The Netherlands / Fortification
In 1942, Toorenvliedt was set up as divisional headquarters for the German units on Walcheren and the Bevelanden. It was part of the Atlantikwall/ Atlantic Wall. German units had built several bunkers here: three command bunkers, a communication bunker and three bunkers used as living quarters. Some bunkers were camouflaged as peaceful farms with windows. It was a good location; the headquarters lay sheltered in the estate, with roads in the immediate vicinity and housing for the army leadership in the nearby castle Ter Hooge.
At the beginning of 1944, the German Fifteenth Army was responsible for the defence of the Channel Coast, from Le Havre to the Scheldt estuary. With the Allied invasion and the fighting in Normandy from 6 June 1944, the Fifteenth Army continued to guard the Channel Coast in the belief that the real invasion still had to come. When the German defences in Normandy collapsed and it was clear that no further invasion would come, the German Fifteenth Army had to pull out and be secured.
The rapid fall of Antwerp placed the High Command of the German Army in a difficult position. The troops west of Antwerp were threatened to become trapped. They eventually managed to escape via Zeeland. The “German Dunkirk” would thus provide a substantial contribution to the new defence of the Netherlands across the rivers and delay the ultimate liberation of the Netherlands.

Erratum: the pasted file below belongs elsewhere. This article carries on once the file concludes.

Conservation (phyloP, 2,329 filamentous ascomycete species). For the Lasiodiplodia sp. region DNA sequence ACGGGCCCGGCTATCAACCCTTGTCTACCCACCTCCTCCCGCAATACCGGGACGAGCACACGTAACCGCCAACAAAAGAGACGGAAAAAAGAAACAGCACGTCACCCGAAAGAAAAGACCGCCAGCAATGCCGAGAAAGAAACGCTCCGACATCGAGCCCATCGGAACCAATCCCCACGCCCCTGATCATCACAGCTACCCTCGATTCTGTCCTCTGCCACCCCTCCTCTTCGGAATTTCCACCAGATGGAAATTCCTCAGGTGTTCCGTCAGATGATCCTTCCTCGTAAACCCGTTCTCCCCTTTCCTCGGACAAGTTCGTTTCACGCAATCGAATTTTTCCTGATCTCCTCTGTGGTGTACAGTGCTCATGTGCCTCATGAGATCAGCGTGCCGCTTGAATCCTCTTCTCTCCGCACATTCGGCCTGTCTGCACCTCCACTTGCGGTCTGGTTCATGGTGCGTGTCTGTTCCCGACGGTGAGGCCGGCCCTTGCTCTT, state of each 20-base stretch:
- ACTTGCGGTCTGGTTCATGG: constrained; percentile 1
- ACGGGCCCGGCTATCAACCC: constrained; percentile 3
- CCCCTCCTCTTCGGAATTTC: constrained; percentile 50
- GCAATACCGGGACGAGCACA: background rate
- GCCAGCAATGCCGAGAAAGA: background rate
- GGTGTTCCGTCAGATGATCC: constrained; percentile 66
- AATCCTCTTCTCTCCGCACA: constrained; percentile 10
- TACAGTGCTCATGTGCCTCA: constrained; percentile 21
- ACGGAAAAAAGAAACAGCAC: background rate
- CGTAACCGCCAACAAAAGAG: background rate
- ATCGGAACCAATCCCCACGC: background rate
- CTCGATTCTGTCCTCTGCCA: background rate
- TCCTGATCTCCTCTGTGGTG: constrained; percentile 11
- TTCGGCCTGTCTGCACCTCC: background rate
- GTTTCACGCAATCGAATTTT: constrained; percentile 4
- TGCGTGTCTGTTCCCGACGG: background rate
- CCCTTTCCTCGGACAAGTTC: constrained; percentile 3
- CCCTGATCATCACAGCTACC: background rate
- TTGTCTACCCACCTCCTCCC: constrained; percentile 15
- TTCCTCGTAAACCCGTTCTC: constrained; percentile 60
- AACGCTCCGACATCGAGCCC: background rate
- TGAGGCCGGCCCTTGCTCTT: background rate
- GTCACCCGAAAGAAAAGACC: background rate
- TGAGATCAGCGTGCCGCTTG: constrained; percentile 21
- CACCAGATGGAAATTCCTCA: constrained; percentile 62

During the German retreat, the headquarters of General von Zangen, the commander of the Fifteenth Army, was first moved to Wondergem near Ghent and then, on September 5, to the Toorenvliedt Estate near Middelburg. When Von Zangen left ten days later, Toorenvliedt took on its old role of division headquarters.General Daser, the Festungscommandant of Walcheren, would continue to command his troops on Walcheren and the Bevelanden form this place. Forced by the rising water on Walcheren,a result of the breaching of the dykes, he had to retreat to South Beveland on October 17.
When this headquarters was also threatened by the approaching Canadian troops from the east (Operation Vitality I and II) at the end of October, he returned to two buildings on the Dam Square in Middelburg. There, Daser would eventually capitulate.